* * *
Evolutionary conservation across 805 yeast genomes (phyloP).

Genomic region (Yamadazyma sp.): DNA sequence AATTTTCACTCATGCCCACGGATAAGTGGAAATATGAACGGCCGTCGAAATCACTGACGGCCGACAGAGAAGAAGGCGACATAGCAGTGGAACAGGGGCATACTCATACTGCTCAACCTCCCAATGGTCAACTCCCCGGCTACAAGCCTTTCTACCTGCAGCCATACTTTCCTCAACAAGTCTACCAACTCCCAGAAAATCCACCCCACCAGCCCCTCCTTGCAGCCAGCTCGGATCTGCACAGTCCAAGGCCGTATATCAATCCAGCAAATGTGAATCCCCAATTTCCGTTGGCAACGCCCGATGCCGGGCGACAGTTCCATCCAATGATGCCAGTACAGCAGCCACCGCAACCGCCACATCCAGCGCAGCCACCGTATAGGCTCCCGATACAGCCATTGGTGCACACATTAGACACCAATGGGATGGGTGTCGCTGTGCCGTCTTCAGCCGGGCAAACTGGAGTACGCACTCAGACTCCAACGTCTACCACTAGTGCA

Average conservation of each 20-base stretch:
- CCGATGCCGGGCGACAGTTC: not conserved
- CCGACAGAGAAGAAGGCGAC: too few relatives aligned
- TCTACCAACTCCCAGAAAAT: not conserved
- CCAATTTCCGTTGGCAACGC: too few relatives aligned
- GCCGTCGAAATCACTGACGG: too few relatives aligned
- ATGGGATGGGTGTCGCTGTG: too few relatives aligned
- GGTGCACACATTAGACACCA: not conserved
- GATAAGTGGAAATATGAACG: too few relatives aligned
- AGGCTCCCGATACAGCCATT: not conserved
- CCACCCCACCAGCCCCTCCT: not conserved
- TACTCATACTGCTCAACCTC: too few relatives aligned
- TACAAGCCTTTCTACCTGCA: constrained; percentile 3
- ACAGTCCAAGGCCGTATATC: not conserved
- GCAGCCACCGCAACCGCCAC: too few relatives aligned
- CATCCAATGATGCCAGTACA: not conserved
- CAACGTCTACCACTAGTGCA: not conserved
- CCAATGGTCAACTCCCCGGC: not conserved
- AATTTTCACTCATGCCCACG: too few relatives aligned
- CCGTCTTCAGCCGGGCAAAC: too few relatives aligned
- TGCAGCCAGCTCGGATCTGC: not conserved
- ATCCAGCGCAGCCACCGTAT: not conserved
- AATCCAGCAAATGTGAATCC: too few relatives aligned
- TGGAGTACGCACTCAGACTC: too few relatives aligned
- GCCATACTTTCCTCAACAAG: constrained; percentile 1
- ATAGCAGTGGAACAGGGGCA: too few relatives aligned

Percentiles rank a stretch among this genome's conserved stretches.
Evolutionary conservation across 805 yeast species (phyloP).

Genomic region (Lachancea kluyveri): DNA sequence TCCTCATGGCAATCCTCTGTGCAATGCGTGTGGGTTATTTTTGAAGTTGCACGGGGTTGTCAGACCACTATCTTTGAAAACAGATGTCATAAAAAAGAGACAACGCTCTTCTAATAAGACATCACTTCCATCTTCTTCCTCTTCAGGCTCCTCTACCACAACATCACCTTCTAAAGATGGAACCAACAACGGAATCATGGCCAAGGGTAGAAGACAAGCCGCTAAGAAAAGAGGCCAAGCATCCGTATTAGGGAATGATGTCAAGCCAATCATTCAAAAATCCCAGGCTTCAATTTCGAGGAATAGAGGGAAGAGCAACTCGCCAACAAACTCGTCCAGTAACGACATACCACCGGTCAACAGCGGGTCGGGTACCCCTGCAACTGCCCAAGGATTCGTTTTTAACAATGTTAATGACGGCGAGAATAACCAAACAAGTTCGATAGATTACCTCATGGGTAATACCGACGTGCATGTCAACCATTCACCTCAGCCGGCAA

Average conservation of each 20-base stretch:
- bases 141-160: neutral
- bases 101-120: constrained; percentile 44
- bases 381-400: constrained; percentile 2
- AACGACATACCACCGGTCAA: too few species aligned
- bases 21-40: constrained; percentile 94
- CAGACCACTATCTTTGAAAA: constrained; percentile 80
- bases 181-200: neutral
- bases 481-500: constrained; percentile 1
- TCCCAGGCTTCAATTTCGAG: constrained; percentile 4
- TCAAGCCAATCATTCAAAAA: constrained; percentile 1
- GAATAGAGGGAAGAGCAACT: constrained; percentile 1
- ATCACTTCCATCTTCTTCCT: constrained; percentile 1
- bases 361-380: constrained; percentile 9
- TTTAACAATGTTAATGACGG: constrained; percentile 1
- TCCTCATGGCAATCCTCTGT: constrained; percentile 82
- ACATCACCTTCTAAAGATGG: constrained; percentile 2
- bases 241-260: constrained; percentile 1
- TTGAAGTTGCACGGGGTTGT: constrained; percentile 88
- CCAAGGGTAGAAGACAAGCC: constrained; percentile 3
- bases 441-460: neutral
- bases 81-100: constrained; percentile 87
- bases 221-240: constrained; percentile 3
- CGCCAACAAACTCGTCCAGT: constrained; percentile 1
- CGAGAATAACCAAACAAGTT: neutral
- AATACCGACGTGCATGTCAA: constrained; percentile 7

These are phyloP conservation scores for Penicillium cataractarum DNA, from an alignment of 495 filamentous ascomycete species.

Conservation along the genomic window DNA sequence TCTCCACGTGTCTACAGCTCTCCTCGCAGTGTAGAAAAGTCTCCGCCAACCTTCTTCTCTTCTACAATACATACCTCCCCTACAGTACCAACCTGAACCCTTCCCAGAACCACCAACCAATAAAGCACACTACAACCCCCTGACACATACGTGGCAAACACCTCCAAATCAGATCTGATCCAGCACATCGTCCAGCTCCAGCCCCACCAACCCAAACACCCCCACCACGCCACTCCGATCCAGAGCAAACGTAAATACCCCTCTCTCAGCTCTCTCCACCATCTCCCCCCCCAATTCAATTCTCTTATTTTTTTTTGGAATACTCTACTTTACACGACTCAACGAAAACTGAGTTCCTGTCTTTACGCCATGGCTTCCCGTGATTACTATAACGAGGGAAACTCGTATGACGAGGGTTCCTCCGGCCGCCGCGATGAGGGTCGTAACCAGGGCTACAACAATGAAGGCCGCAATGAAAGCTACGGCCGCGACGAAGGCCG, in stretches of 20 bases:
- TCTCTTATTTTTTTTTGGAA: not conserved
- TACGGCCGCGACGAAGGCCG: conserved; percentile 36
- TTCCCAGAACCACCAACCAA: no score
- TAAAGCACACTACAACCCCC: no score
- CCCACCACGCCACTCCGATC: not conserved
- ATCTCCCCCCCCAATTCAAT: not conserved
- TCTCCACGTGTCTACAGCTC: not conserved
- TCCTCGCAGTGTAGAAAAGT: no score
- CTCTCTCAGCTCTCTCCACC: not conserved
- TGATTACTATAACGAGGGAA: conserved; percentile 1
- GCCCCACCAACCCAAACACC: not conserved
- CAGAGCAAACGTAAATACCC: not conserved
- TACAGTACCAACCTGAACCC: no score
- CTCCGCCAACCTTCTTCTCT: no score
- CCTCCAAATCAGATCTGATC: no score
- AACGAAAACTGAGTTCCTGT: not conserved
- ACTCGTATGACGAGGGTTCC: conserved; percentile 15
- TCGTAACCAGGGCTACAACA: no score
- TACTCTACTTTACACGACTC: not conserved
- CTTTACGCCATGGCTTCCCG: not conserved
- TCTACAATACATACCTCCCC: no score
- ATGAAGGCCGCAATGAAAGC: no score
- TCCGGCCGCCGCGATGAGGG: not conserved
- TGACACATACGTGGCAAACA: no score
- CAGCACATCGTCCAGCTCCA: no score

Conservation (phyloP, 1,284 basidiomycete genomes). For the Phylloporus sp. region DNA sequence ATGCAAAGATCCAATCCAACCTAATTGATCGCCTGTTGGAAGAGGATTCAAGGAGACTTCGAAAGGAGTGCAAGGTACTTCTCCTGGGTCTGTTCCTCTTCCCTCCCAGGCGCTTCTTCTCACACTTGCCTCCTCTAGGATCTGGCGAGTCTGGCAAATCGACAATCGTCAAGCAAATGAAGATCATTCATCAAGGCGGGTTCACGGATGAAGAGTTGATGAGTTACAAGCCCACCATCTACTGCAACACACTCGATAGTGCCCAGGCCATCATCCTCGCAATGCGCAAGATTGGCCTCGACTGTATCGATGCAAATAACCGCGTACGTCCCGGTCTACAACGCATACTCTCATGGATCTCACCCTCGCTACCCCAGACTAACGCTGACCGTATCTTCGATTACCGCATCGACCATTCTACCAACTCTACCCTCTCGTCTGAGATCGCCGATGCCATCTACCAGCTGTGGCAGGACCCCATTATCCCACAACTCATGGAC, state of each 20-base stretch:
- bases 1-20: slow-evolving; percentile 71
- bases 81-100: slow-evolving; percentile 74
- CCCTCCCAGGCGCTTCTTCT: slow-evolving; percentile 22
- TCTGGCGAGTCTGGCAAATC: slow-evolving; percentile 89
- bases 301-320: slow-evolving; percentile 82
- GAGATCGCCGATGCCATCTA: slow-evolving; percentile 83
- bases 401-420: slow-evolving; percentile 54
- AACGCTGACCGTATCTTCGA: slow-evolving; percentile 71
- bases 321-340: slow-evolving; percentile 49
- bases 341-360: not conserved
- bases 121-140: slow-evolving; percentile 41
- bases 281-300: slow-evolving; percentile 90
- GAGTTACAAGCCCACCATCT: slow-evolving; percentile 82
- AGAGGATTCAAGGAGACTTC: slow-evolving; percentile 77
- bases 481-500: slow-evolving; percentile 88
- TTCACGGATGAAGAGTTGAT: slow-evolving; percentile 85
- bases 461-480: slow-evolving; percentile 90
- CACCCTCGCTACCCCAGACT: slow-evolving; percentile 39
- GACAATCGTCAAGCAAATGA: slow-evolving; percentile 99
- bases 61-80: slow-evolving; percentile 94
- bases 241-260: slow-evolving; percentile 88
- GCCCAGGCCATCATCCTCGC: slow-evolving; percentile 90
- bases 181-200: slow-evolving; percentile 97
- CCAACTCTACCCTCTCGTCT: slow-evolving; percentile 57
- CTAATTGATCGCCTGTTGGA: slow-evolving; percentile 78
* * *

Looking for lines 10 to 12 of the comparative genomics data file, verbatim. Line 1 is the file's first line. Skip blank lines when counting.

- GGTGCACACATTAGACACCA: not conserved
- GATAAGTGGAAATATGAACG: too few relatives aligned
- AGGCTCCCGATACAGCCATT: not conserved